Rooted in Exile | Sojourners

Rooted in Exile

We’ve been sent a letter from Jeremiah, wherein lies a future with hope.
"THUS SAYS THE LORD of hosts, the God of Israel, to all the exiles whom I have sent into exile from Jerusalem to Babylon: Build houses and live in them; plant gardens and eat what they produce. Take wives and have sons and daughters; take wives for your sons, and give your daughters in marriage, that they may bear sons and daughters; multiply there, and do not decrease. But seek the welfare of the city where I have sent you into exile, and pray to the Lord on its behalf, for in its welfare you will find your welfare. For thus says the Lord of hosts, the God of Israel: Do not let the prophets and the diviners who are among you deceive you, and do not listen to the dreams that they dream, for it is a lie that they are prophesying to you in my name; I did not send them, says the Lord. ... For surely I know the plans I have for you, says the Lord, plans for your welfare and not for harm, to give you a future with hope. Then when you call upon me and come and pray to me, I will hear you.”
Jeremiah 29:4-12
Beware of pastoral letters sent by prophets. They can pack a punch. Says this one, what do you want first? The good news or bad? And from where you sit, can you tell the difference?

It’s always tempting to read without context, or to quickly presume our own. In which case this might yield a bumper sticker for urban ministry: Seek the Welfare of the City. Or some universal and individual dictum of God’s love.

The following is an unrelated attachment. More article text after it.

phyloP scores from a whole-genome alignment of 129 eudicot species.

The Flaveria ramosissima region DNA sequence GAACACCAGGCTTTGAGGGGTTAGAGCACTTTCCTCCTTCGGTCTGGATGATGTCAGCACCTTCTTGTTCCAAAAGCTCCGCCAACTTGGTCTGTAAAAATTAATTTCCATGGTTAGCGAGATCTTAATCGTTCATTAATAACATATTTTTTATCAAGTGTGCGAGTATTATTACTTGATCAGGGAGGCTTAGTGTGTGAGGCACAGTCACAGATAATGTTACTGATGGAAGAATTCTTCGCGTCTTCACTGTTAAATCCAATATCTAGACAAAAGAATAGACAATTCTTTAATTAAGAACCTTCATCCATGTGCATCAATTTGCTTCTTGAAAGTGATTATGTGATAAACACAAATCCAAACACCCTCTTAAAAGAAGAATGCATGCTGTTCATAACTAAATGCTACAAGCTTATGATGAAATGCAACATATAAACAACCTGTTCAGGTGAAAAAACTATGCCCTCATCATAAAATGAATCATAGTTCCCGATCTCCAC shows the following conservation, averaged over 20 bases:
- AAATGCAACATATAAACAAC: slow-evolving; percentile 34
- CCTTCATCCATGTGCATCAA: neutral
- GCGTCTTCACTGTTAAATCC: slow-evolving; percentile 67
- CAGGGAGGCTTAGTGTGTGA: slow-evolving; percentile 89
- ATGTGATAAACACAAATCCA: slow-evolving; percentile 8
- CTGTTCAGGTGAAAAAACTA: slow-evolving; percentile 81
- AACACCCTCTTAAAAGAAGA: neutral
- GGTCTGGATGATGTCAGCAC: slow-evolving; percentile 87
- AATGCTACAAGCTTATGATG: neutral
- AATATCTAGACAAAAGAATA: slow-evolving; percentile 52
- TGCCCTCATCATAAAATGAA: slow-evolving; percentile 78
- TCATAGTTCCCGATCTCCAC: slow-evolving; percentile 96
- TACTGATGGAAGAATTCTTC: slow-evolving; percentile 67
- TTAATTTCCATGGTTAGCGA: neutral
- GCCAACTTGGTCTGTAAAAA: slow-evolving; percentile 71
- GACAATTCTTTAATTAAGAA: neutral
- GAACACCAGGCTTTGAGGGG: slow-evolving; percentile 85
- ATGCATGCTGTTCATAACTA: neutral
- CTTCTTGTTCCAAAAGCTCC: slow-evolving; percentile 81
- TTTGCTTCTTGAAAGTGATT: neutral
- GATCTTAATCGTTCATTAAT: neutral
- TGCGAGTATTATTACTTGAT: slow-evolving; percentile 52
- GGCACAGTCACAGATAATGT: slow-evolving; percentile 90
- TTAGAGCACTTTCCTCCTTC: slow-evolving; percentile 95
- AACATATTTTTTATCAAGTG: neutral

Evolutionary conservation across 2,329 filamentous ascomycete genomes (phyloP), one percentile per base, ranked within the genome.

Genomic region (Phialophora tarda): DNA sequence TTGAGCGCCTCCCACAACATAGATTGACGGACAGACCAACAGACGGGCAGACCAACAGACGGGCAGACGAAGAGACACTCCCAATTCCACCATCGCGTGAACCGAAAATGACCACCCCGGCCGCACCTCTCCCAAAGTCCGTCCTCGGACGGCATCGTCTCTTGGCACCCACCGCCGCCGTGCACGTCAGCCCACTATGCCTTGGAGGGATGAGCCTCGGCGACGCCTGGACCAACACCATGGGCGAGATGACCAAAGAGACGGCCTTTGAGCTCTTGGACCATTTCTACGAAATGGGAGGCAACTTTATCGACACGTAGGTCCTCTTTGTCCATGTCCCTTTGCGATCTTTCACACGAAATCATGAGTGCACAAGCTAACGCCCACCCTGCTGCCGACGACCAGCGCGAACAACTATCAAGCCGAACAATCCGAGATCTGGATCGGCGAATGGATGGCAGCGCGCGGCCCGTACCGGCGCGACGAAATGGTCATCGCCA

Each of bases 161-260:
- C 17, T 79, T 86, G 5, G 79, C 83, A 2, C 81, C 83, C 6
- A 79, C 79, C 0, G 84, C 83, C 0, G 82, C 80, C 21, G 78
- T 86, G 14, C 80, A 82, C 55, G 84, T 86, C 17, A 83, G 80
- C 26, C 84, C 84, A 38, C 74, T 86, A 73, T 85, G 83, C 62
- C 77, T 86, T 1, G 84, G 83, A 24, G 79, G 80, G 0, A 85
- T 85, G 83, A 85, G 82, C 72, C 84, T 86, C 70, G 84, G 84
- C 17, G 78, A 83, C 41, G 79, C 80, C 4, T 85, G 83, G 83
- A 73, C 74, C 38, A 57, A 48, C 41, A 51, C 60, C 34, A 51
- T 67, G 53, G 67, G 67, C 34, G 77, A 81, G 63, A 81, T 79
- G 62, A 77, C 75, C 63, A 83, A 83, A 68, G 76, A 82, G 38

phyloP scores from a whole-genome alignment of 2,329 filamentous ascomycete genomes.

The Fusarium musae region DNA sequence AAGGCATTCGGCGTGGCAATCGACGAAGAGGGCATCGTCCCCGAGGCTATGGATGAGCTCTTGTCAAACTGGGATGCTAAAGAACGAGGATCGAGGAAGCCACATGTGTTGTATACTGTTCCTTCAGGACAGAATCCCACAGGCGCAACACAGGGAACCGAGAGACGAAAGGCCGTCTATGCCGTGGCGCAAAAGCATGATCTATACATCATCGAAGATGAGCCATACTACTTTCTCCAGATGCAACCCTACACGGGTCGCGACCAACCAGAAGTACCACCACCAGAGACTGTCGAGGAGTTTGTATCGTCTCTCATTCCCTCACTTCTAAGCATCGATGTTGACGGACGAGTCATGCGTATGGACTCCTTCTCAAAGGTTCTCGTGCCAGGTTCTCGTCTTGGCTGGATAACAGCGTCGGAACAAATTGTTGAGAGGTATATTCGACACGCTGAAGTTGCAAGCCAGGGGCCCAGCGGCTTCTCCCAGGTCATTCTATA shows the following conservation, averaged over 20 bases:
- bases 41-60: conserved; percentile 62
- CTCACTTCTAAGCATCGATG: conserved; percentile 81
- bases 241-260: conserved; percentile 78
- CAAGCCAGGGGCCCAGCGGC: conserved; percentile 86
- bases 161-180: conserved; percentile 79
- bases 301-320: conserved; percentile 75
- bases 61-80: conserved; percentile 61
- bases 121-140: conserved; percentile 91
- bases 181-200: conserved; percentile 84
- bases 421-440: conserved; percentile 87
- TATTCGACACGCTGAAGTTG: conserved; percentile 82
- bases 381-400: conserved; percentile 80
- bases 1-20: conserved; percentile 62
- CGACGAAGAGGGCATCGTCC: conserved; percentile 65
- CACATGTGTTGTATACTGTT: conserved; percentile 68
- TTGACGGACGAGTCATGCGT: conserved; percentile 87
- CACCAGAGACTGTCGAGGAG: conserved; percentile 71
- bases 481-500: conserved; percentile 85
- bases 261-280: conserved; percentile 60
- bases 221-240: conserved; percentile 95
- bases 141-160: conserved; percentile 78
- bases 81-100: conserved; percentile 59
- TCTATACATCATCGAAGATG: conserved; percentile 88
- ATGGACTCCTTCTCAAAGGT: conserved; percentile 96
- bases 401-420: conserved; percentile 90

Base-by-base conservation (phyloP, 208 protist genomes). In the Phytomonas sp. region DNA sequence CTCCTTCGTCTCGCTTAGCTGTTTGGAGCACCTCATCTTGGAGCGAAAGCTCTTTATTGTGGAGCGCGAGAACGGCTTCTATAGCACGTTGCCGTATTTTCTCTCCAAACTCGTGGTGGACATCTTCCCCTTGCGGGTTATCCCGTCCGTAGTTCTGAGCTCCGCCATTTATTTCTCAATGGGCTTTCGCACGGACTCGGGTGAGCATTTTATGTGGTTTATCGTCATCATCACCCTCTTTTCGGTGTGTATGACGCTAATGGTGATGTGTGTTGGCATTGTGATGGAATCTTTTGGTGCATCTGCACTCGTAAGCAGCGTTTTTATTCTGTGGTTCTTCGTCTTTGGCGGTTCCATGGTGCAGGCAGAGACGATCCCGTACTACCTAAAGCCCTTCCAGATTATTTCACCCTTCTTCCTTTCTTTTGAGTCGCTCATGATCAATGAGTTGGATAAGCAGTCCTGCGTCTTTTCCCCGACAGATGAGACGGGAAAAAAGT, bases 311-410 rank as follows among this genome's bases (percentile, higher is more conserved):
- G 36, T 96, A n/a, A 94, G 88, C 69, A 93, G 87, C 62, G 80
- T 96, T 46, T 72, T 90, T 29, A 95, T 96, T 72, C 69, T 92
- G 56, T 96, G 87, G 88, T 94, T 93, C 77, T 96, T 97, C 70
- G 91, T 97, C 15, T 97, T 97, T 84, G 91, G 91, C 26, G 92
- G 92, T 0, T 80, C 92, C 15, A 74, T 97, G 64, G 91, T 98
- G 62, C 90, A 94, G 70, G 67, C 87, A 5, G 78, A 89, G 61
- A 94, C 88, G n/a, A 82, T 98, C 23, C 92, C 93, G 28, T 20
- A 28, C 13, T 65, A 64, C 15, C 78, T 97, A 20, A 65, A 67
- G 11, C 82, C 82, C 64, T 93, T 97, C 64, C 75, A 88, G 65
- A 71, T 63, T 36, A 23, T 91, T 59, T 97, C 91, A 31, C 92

But time and place are crucial to interpretation. This one, from the prophet Jeremiah, was penned in the reign of King Zedekiah, between the first Babylonian invasion of Jerusalem in 597 B.C.E. and the final destruction of Jerusalem and temple in 587, with a second deportation. It is a letter sent to the exiles by way of the king’s official couriers. The location of the letter is betwixt and between. Written in Jerusalem, read in Babylon. For that matter, kind of like our situation.

So, from where do we read? Equally crucial to know. William Stringfellow, in his An Ethic for Christians and Other Aliens in a Strange Land, put it like this:

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